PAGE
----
Klaas Wierenga is a senior consulting engineer in the office of the CTO at Cisco. His 15-plus years of experience include the planning, analysis, and design of numerous solutions for enterprises, municipalities, hospitals, and universities in the fields of mobility, security, and identity worldwide. Klaas is the original creator of the worldwide eduroam service for federated network access in academia and cocreator of the federated identity solution that forms the basis of the Dutch government’s e-Identity portfolio. He is the author of numerous publications and has presented many times on wireless networking, security, and identity topics. Klaas is active within 3GPP, in the group responsible for the security architecture of future mobile networks. He serves as chairman of the Abfab Working Group in the IETF, which deals with federated access for non-web applications, as well as of the Task Force on Mobility and Network Middleware of TERENA, the European Association for Research and Education Networks. Klaas holds a master’s degree in computer science from the University of Groningen (The Netherlands).

 

You can contact Klaas Wierenga at klaas@cisco.com.

 

Read More

Customer Reviews

Average Review:

Write a Review

and post it to your social network

     

Most Helpful Customer Reviews

See all customer reviews >

Building the Mobile Internet 4.5 out of 5 based on 0 ratings. 2 reviews.
INDEPENDENTREVIEWER More than 1 year ago
Do you need to increase your understanding of how mobility can be supported in IP networking? If you do, then this book is for you! Authors Mark Grayson, Kevin Shatzkamer and Klaas Wierenga have done an outstanding job of writing a book that examines the different techniques for building mobility into the Internet. Authors Grayson, Shatzkamer and Wierenga, begin by defining the mobility market in terms of device proliferation, consumption trends and radio-specific challenges in scaling for massive adoption of the mobile Internet. They also explain the protocols and layers that make up the Internet architecture; as well as, the fundamental problem with that architecture in supporting mobility. The authors continue by describing how users and devices are authenticated for using the network and its applications; in particular, those that are not operated by the operator that the user has a subscription with. Then, they explain the benefits of solving mobility at the data link layer. Next, they provide an overview of a number of network layer solutions for delivering seamless mobility and session continuity. The authors also describe the advantages of integrating mobility functionality into transport/session layer. They continue by describing how the application layer can be enhanced with additional mobility functionality, thus allowing advanced mobility use cases to be supported, including the ability to move media sessions between different devices. Finally, the authors provide an overview of the approaches fro redesigning the Internet architecture to allow better mobility; as well as, a discussion of the pros and cons of some typical examples of those approaches. This most excellent book takes a look at mobility from a broad perspective of use cases and examines how mobility solutions are in fact pervasive across all layers of the protocol stack. Perhaps more importantly, the book provides details of how mobility functionality has been added to these layers and describes use cases that demonstrate the different approaches to building the mobile Internet.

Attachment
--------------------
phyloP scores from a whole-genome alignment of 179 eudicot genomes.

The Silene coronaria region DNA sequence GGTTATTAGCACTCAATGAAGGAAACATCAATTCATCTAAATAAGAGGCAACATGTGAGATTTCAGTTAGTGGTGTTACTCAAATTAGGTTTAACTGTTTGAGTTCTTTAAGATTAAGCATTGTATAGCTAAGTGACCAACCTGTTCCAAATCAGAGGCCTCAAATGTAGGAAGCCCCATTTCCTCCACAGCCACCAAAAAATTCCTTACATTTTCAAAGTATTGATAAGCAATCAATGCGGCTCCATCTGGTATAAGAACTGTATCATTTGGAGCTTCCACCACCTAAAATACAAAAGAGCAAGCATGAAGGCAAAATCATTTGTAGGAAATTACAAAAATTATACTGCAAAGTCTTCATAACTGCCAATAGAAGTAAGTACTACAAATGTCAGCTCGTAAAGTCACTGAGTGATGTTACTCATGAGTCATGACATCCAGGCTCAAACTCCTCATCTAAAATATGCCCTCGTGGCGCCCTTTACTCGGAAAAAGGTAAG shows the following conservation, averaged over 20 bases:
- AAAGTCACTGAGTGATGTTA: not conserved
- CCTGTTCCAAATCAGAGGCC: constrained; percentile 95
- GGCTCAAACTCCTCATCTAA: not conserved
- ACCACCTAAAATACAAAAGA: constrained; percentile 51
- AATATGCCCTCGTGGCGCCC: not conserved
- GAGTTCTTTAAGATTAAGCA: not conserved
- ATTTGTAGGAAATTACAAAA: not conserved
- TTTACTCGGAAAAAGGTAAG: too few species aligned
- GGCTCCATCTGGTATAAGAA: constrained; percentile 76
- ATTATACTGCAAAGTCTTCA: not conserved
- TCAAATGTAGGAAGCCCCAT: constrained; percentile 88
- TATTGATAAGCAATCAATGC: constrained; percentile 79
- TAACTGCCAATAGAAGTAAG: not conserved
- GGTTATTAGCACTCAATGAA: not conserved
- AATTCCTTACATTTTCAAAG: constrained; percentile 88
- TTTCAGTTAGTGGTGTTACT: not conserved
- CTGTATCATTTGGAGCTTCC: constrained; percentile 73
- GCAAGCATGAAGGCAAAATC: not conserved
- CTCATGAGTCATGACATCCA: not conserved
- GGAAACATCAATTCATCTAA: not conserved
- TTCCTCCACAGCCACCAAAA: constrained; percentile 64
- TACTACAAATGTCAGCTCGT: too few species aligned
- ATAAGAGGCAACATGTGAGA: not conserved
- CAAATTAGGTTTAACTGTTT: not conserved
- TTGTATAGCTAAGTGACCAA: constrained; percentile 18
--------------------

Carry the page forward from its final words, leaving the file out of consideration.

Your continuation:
Boudville More than 1 year ago
The problems tackled here tend to be harder than traditional routing scenarios on the Internet, where in the latter the nodes have a fixed address. The inclusion of mobility, principally expressed as in hardware like smartphones or laptops, is trickier. While the book mainly discusses solutions to this, another theme is interwoven throughout the text- the use of IPv6 addresses. As explained early in the narrative, the rise of IPv6 is due to the very success of IPv4, which is rapidly leading to the exhaustion of v4 addresses. Though it would greatly simplify the text for it to focus just on v6, v4 addresses are still in the majority and will be used heavily for the foreseeable future. Speaking of special cases, in a different context, WiFi is studied here, because it is commonly used as a nomadic connection to the Internet. It stands apart from LTE [Long Term Evolution]. The latter is for cellphones. The mobile handling in LTE differs from WiFi in part because while both are nomadic, a cellphone user is more mobile, so switching between basestations is common, while far less so for WiFi laptop users. The text talks about mobility at different levels of the Internet protocol stack. The handling at each level is quite specific to that level, and the book lets you appreciate the implications. The use of v6 is also seen as simpler than v4. The complexity of some of the v4 algorithms may be seen as ingenious, and they are, but there is a kludginess reflecting that v4 was first devised long before mobility was an issue. So the mobile v4 algorithms of the book are a retrofit. In contrast, the v6 algorithms are simpler in part because when v6 was first devised, nomadic needs were already anticipated. But for you as a network engineer, you probably cannot avoid knowing the v4 sections of the book.